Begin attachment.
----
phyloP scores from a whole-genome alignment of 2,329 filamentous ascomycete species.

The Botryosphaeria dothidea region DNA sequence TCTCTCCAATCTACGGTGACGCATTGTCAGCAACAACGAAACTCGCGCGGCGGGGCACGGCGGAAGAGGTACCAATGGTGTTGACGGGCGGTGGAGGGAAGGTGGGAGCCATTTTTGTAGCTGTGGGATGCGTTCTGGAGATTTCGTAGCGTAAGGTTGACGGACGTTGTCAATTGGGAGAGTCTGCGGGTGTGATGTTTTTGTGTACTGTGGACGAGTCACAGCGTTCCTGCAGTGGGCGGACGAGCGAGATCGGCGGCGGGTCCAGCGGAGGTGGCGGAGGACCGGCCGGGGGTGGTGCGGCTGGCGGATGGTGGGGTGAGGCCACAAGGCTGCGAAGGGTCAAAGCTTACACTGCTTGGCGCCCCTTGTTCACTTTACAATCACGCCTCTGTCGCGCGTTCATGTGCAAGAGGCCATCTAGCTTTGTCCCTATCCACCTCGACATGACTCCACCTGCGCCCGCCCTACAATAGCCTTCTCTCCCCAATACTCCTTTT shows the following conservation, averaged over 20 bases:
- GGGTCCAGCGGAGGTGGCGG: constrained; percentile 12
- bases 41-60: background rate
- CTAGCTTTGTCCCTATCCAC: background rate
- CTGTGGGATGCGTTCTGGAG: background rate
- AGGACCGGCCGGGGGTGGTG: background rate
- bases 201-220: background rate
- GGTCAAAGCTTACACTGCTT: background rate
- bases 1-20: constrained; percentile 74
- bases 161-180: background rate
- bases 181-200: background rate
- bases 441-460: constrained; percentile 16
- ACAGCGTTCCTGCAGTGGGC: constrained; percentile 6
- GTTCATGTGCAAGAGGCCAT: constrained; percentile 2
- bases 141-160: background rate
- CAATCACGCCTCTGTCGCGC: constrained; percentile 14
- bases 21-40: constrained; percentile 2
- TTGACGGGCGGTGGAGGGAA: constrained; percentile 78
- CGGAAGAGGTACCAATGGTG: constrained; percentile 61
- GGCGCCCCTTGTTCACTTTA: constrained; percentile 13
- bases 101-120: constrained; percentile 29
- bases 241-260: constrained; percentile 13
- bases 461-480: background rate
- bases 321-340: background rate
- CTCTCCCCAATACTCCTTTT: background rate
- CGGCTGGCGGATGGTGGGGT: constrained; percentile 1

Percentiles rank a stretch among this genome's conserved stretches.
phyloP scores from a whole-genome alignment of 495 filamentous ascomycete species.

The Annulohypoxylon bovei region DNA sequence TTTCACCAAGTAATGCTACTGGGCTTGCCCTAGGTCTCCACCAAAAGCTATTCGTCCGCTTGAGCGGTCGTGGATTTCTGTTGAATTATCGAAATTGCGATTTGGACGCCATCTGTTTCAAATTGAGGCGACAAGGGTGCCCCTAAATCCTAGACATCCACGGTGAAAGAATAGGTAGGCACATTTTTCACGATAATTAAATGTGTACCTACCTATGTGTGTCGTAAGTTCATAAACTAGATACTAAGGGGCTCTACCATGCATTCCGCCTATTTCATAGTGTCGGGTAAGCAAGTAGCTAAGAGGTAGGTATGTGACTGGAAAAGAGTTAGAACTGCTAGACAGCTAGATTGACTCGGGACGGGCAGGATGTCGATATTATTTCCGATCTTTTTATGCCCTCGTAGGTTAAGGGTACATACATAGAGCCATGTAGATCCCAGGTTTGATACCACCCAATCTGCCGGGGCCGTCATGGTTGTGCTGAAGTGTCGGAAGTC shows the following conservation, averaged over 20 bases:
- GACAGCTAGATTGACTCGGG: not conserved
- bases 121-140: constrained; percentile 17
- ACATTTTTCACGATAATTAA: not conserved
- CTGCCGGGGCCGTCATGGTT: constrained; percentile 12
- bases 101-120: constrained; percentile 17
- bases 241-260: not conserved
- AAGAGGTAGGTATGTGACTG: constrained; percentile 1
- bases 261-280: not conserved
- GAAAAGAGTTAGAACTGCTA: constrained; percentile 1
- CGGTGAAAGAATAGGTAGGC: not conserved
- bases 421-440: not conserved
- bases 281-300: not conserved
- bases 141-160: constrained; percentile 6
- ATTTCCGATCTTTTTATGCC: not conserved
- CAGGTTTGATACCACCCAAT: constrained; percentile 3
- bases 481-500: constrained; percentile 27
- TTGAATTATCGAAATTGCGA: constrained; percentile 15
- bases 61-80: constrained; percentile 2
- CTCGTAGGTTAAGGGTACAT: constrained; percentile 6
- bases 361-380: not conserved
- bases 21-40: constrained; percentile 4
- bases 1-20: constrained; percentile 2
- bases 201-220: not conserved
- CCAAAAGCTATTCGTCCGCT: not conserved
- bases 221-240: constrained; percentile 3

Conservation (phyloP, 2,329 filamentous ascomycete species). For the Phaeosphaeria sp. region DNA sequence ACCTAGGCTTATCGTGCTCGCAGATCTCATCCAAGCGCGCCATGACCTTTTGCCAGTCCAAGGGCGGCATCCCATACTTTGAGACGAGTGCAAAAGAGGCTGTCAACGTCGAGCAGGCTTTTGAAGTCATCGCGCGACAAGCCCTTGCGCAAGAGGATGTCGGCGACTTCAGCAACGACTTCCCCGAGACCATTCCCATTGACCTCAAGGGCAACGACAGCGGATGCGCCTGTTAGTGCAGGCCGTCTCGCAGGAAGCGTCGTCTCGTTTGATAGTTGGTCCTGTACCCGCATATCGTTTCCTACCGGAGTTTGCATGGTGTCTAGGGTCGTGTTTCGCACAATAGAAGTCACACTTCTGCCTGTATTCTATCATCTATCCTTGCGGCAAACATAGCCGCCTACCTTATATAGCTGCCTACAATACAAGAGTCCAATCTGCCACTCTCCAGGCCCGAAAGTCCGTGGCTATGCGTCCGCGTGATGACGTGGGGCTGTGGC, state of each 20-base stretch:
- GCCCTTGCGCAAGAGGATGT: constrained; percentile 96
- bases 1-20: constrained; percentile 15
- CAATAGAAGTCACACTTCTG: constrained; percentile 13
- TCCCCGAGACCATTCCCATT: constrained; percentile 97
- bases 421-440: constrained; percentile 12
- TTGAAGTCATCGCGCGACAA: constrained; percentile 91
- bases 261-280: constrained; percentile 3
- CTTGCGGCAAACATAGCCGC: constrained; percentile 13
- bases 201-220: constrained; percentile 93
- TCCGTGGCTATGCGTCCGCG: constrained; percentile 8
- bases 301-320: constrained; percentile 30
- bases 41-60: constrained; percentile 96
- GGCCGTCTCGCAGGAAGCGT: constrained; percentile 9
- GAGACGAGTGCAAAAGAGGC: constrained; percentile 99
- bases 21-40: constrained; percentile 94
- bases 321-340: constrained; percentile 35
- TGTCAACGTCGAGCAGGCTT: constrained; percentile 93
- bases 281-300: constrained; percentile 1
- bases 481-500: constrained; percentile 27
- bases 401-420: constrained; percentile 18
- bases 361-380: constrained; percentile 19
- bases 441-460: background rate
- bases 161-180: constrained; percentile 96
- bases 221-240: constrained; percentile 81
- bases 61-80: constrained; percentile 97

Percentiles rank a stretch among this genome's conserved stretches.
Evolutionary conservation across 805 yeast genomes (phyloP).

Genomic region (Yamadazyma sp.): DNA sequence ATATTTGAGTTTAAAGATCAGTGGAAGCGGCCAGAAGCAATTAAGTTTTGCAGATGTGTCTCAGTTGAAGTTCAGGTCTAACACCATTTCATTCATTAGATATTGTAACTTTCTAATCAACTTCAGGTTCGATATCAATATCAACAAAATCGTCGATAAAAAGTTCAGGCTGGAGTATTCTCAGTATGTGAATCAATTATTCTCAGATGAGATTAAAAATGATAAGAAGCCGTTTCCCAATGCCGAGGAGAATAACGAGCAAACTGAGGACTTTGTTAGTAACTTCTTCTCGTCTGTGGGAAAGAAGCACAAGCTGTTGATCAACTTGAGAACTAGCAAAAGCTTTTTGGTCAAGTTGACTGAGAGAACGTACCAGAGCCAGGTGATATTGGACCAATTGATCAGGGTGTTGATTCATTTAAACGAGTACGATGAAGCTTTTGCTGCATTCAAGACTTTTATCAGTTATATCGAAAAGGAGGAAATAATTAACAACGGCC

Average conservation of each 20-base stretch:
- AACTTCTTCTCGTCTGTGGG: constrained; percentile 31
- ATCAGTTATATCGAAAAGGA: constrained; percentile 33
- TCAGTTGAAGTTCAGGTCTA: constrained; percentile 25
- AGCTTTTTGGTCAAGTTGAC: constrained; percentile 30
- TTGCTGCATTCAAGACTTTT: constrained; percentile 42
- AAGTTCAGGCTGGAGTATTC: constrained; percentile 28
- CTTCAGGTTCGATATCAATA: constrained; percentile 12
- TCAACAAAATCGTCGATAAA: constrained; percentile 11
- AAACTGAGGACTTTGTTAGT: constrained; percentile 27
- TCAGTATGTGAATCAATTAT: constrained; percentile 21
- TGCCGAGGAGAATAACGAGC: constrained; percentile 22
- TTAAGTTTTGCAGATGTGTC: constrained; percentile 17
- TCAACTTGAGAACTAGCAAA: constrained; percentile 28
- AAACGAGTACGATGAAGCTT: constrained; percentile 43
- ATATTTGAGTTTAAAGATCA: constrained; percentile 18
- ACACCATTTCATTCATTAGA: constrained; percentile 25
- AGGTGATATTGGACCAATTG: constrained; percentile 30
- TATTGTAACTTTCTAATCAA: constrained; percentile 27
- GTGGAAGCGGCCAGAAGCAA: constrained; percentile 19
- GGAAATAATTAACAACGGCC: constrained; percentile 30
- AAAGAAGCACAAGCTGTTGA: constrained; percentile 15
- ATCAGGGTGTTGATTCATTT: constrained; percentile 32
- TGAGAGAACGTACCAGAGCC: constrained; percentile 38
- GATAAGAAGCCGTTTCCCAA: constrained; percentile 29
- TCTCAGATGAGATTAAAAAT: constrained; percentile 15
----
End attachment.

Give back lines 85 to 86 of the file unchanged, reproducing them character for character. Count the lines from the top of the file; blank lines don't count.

Average conservation of each 20-base stretch:
- AACTTCTTCTCGTCTGTGGG: constrained; percentile 31